GOOD

New Jalapeño Bred Specifically to Hold More Cheese

New Mexico's Chile Institute has hybridized a bell pepper and a regular jalapeño in order to create a bigger popper.


Scientists at New Mexico State University's nonprofit Chile Pepper Institute recently announced that they had successfully bred a brand new, medium spicy, extra large jalapeño, specially optimized for "increased cheese payload."

The Institute's Director, Paul Bosland (who, incidentally, is credited by the Guinness Book of Records with the discovery of the world's hottest chile, the Bhut Jolokia, in 2005) explained that the new jalapeño is named NuMex Jalmundo, which is "a contraction of jalapeño and the Spanish word for world (mundo), implying that it is as big as the world."


The jumbo chile emerged from a hybridization between a bell pepper (Keystone Resistant Giant) and a regular-sized jalapeño (of the Early Jalapeno varietal), and was specifically created to respond to American consumer demand for ever larger, cheesier, and meatier jalapeño poppers, a popular stuffed, breaded, and deep-fried appetizer or bar snack.

While I admire the ingenuity and business acumen of Bosland and team, I can't help thinking this is probably not a positive step forward in food design, at least in terms of America's waistlines. Popper fans (among which I do not number myself), what do you think? Is space for a little more cheese in your deep-fried jalapeño good news, or bad?

Articles
via National Nurses United/Twitter

An estimated eight million people in the U.S. have started a crowdfunding campaign to help pay for their own or a member of their household's healthcare costs, according to a survey released Wednesday.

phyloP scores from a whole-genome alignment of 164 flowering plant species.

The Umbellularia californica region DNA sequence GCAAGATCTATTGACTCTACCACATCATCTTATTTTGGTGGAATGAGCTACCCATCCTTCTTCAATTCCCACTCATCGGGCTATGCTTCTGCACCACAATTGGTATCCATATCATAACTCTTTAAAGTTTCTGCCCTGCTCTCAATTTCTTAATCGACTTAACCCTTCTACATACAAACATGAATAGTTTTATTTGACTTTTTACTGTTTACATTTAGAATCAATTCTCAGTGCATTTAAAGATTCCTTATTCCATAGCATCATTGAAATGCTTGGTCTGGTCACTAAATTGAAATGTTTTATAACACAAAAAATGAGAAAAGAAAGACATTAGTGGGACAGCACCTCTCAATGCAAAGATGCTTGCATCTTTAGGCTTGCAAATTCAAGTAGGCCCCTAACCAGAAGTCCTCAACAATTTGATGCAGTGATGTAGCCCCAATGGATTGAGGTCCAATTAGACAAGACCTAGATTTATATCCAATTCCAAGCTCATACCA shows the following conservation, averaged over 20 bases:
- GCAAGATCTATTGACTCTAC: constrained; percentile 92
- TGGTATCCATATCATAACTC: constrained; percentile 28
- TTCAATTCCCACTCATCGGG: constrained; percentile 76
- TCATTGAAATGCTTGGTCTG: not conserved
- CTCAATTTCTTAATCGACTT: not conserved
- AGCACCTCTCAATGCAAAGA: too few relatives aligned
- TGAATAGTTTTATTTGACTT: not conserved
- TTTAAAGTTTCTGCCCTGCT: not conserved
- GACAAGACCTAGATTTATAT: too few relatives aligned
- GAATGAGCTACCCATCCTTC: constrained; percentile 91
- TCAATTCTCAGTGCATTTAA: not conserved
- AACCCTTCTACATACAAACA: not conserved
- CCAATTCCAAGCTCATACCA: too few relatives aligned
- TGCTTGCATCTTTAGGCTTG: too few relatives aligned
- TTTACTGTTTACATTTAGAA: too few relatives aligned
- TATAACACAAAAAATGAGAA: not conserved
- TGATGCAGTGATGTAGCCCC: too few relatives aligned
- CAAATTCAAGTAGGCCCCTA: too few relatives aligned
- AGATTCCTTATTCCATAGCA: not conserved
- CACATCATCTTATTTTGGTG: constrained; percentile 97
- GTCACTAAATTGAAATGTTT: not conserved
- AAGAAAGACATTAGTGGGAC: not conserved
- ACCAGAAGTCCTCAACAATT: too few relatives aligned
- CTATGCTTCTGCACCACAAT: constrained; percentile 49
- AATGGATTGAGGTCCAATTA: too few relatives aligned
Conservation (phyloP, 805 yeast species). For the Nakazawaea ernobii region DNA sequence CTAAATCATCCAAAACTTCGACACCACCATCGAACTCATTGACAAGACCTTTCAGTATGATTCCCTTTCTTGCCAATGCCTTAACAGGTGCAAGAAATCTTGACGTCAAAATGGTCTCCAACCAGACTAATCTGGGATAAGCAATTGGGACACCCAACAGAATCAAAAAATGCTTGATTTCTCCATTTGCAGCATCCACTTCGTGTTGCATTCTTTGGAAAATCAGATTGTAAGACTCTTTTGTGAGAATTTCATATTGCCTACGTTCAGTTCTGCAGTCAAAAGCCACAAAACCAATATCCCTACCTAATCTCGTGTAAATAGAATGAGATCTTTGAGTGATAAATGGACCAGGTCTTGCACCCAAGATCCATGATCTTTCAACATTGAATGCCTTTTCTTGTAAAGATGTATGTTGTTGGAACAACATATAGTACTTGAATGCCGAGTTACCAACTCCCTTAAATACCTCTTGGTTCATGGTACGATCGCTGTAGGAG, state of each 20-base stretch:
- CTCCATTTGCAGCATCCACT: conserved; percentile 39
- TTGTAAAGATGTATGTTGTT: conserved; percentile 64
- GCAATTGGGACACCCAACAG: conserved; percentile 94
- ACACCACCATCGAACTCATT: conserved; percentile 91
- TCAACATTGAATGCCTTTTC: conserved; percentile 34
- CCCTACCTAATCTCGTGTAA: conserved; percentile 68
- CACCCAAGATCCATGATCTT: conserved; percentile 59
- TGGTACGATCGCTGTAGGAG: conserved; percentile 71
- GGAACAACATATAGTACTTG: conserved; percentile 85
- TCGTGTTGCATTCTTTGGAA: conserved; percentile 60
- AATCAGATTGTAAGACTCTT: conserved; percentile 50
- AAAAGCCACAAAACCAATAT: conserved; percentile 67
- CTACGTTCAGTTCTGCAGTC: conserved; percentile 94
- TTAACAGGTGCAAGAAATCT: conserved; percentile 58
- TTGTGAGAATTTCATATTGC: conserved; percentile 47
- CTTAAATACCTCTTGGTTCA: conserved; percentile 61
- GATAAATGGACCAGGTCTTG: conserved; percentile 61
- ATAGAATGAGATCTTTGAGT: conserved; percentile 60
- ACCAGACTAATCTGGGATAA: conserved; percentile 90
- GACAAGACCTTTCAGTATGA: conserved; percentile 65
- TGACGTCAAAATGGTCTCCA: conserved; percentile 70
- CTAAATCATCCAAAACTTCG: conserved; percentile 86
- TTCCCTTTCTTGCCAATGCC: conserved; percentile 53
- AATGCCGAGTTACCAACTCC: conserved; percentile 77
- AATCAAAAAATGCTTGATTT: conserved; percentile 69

The poll, which was conducted by the National Opinion Research Center (NORC) at the University of Chicago, also found that in addition to the millions who have launched crowdfunding efforts for themselves or a member of their household, at least 12 million more Americans have started crowdfunding efforts for someone else.

Keep Reading
Health
via Library of Congress

In the months after the Japanese bombed Pearl Harbor in 1941, President Franklin D. Roosevelt authorized the military to move Japanese-Americans into internment camps to defend the West Coast from spies.

From 1942 to 1946, an estimated 120,000 Japanese Americans, of which a vast majority were second- and third-generation citizens, were taken from their homes and forced to live in camps surrounded by armed military and barbed wire.

After the war, the decision was seen as a cruel act of racist paranoia by the American government against its own citizens.

The internment caused most of the Japanese-Americans to lose their money and homes.

Keep Reading
Communities

Step by step. 8 million steps actually. That is how recent college graduate and 22-year-old Sam Bencheghib approached his historic run across the United States. That is also how he believes we can all individually and together make a big impact on ridding the world of plastic waste.

Keep Reading
The Planet